He was also challenged about the critical incident review which he chaired the Tuesday after Raychel’s death, when members of staff were brought together to discuss the case. A number of consultants were present but a number of the junior doctors were absent – the inquiry has already heard that Raychel’s first contact with a consultant was after her collapse, at which point her condition was irretrievable.

Challenged by Counsel to the Inquiry John Stewart about the absence of the junior doctors, he said:

Dr Fulton: there were people in that room, their consultants who would speak on their behalf … and describe their involvement in Raychel’s treatment.

Mr Stewart: But Mr Gilliland [consultant surgeon] couldn’t tell you what Mr Zafar [a senior house officer] said or thought, let alone what other doctors who aren’t noted here… The question is, why didn’t you send out for these individuals who weren’t there and ask them to come and give their account, be interviewed or make a statement?

Dr Fulton: Because I felt we had enough initial experience of the treatment at that meeting to make a start.

Mr Stewart also questioned Dr Fulton on “the almost total lack of documentation” surrounding the review, with Dr Fulton saying that he had carried the information from it in his head.

He was also asked to explain why the trust’s protocols for dealing with a critical incident, drawn up the year before with a team including Dr Fulton, carried a warning that statements taken from staff for the investigation could later be discoverable in the event of litigation.

Mr Justice O’Hara: The reason it’s being raised, doctor, is this: that this wouldn’t be the first time in the inquiry that we’ve been informed that certain procedures had been followed because there’s advice from medical insurance companies that statements are not taken or that certain steps are not taken. And the specific reference here to future litigation suggests that this may have been playing on your minds when the protocol was finalised.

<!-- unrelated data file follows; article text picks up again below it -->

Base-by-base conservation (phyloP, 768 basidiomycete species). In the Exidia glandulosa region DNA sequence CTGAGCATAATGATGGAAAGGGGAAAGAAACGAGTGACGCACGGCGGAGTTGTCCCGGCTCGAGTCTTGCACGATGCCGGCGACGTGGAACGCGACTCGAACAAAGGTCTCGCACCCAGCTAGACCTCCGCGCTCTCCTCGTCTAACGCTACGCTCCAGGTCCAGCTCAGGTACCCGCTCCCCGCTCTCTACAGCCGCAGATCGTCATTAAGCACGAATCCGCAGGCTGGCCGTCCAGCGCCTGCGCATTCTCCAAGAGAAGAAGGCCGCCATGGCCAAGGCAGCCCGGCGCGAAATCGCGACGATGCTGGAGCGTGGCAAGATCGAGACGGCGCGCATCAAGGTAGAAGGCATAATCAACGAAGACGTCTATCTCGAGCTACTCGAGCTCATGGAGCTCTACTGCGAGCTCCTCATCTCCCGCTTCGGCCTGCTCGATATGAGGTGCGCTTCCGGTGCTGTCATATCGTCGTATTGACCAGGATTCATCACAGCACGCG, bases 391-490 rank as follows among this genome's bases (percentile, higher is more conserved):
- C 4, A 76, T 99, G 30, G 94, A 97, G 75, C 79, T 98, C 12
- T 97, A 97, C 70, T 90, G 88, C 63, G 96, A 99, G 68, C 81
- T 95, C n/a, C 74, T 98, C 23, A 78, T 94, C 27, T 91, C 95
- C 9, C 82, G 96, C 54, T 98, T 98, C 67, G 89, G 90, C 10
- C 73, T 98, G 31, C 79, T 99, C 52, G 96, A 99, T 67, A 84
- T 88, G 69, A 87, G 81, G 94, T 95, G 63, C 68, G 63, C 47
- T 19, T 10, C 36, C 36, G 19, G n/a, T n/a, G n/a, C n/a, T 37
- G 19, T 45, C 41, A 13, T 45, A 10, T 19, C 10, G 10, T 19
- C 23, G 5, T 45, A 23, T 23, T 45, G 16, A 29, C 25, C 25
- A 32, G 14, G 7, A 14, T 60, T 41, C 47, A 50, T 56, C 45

Michael Stitt QC, for the trust, pointed out that the trust’s protocols had been drawn from the work of an authority on health service governance, Dr Miriam Lugon, which carried the same warning and did not reflect a particular culture of litigation defensiveness at Altnagelvin.

Mr Justice O’Hara: But surely the point, Mr Stitt, is that the fact that Dr Lugon’s writing along these lines emphasises the culture of litigation defensiveness. Because if you’re writing a book, which is effectively a governance book, and you as the author of that book are dealing with potential for litigation, and in effect what this is saying is: ‘look, if you didn’t have this review system and the claims manager took a statement from a member of staff, that would be privileged’; now, if you’re going to take a statement in the context of a critical incident review within the hospital, there will be a debate about what the dominant purpose of the statement is, whether it’s for litigation purposes or whether it’s for review purposes – and what Dr Lugon appears to be saying here is: ‘the notion of privilege may be challenged, and in the event the information gathered will have to be disclosed’; so what Dr Lugon is emphasising is the risk of litigation and, in the context of the risk of litigation, there is the potential for critical incident review statements to be discoverable. And that being the case, you may consider whether to conduct your critical incident review on the basis that you don’t necessarily take statements because they may become known, in this case to the Ferguson family. Your point is that it isn’t just Altnagelvin which is defensive, I’ll take that point, but what this is identifying is the rampant culture in the Health Service.

The inquiry resumes again next week.

© The Detail 2013